Family Policy Matters: Responding to Family Change in Europe

Family Policy Matters: Responding to Family Change in Europe

Family Policy Matters: Responding to Family Change in Europe

Family Policy Matters: Responding to Family Change in Europe

Synopsis

Across Europe and beyond, changing family living arrangements have stimulated popular and academic debate about the impact of socio-demographic trends on family well-being and the challenges they present for governments. This path-breaking book explores the complex relationship between family change and public policy responses in EU member states and candidate countries. After comparing the major socio-economic changes of the late 20th century in Europe and their impact on family and working life, it analyses both the reactions of policy makers and users as they respond to change and the perceptions families have of public policy and its relative importance in their lives.

Excerpt

Across Europe and beyond, the close of the 20th century was marked by a surge of interest in the well being of families. This core institution was depicted in the media, and in political and academic debate, as a driving force for socio-economic change while also being a victim of it, in both instances presenting new challenges for governments.

Concepts, definitions, measurements and perceptions of family life, family policies and policies that impact on families are not constant over time or space. Historians, demographers, sociologists, political and moral philosophers, lawyers and politicians generally agree that family and household structure underwent far-reaching change in the course of the 20th century in European societies (for example Seccombe, 1993; Kumar, 1995; Fox Harding, 1996; Cheal, 1999; Coleman, 2000; Halsey, 2000). Whether the extent of change was greater than in previous eras, whether conjugal instability and high rates of family dissolution constitute the historical norm, or whether the married couple family headed by a male breadwinner, which peaked in the 1950s, represents a break in the continuity thesis are mote points that will continue to fuel debate for many years to come. Whatever the outcome of such deliberations, the early 21st century seems set to be distinguished by greater family diversity, increasingly endorsed by formal legal codes.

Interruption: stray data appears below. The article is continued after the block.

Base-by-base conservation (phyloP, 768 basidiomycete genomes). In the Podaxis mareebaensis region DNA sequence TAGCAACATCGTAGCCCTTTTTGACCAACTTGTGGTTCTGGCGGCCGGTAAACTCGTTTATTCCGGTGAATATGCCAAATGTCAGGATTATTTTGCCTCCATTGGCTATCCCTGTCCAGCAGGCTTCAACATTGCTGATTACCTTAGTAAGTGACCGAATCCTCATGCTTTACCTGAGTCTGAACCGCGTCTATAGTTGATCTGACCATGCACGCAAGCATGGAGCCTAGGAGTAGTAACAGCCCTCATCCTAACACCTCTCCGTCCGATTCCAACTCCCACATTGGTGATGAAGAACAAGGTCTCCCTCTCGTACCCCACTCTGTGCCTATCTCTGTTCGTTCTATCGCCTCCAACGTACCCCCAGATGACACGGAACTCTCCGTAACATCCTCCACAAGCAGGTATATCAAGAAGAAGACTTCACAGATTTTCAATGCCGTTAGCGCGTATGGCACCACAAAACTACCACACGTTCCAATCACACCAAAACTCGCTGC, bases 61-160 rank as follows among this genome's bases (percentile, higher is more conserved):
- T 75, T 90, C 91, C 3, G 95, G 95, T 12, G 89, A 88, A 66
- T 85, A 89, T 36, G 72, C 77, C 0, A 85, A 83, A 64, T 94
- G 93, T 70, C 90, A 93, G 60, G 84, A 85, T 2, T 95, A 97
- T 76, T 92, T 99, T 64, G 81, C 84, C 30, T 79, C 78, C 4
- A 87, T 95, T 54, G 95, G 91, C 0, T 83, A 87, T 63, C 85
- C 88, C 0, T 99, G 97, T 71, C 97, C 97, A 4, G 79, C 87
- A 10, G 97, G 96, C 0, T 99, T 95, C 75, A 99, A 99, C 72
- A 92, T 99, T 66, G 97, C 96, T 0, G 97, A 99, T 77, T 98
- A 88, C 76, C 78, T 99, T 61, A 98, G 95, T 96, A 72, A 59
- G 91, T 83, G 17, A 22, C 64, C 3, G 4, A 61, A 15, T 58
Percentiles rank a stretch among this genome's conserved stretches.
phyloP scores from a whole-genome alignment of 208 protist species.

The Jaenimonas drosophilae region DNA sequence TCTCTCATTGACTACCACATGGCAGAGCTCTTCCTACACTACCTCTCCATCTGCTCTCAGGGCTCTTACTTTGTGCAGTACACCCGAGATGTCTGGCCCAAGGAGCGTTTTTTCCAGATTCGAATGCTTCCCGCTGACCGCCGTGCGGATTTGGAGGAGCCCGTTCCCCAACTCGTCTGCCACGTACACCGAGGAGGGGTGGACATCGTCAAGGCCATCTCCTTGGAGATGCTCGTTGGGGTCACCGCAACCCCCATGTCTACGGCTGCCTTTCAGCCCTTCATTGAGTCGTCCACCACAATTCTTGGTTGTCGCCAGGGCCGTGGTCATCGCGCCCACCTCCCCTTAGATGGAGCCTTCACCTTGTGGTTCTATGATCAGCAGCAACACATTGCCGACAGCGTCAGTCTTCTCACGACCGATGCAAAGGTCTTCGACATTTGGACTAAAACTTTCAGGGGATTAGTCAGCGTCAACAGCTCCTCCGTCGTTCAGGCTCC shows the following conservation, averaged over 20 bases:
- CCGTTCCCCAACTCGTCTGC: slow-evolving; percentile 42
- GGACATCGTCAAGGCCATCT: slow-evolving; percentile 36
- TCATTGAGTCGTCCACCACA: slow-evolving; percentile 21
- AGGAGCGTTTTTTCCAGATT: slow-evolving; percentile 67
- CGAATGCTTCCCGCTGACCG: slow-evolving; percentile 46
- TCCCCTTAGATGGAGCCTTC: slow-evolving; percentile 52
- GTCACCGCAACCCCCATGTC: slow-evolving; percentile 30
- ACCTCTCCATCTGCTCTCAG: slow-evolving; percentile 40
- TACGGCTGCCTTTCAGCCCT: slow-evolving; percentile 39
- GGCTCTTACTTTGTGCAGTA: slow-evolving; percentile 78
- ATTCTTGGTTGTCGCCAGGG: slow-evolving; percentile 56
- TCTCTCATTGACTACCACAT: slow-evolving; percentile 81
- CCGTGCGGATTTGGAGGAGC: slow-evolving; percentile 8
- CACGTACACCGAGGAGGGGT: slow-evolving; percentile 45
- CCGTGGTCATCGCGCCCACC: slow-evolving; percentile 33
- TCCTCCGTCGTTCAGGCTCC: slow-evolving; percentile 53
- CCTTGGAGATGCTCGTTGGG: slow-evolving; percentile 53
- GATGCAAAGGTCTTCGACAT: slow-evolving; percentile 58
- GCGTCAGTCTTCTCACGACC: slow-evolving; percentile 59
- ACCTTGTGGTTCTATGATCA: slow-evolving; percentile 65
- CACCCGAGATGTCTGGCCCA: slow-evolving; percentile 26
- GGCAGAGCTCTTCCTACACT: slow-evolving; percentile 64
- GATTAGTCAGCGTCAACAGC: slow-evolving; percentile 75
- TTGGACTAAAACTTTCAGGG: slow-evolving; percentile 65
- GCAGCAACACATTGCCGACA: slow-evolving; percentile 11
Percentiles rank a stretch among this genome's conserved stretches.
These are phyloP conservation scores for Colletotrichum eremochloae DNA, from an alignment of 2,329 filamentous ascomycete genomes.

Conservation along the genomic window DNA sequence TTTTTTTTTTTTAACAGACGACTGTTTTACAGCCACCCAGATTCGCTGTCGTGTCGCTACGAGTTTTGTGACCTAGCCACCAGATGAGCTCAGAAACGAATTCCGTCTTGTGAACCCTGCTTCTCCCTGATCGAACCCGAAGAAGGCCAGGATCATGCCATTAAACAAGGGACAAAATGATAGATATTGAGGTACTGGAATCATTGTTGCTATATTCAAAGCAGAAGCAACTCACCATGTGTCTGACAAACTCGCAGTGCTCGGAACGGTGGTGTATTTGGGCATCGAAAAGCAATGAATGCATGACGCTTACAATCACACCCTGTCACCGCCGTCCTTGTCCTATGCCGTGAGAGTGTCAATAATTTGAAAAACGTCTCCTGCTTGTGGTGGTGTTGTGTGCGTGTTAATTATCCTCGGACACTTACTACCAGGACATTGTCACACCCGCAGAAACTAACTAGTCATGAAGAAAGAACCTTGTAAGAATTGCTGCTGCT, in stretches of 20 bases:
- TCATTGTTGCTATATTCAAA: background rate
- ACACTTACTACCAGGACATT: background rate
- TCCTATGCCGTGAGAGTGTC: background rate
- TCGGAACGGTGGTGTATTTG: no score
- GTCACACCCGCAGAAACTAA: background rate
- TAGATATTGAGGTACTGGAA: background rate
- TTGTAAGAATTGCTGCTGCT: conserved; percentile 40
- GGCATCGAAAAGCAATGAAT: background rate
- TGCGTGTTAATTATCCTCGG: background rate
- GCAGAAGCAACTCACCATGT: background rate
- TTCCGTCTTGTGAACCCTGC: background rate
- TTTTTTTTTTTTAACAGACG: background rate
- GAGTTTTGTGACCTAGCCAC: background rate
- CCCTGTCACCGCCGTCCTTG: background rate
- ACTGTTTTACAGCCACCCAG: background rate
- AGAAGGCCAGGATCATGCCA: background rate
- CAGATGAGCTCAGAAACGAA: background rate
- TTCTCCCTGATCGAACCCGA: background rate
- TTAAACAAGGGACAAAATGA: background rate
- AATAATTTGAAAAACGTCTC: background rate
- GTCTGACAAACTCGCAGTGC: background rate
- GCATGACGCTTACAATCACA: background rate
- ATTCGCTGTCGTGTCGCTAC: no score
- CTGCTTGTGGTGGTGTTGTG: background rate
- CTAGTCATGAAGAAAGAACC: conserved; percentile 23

In western Europe, it is widely recognised that what came to be idealised in the middle of the last century as the traditional or conventional family no longer constitutes the only dominant family form or the principal normative environment in which children are born and reared. Few observers would argue that ‘the’ family has ceased to exist as a viable unit. The tentative answer to the question already being posed in the 1960s and 1970s (for example by Cooper, 1971) about the chances of ‘the’ family surviving the pressures it is facing may be that the concept is not destined to disappear in the foreseeable future. The prognosis is rather that family forms will continue to evolve, possibly in an ever more reflexive and self-conscious way, as the public at large and its elected representatives react to socio-

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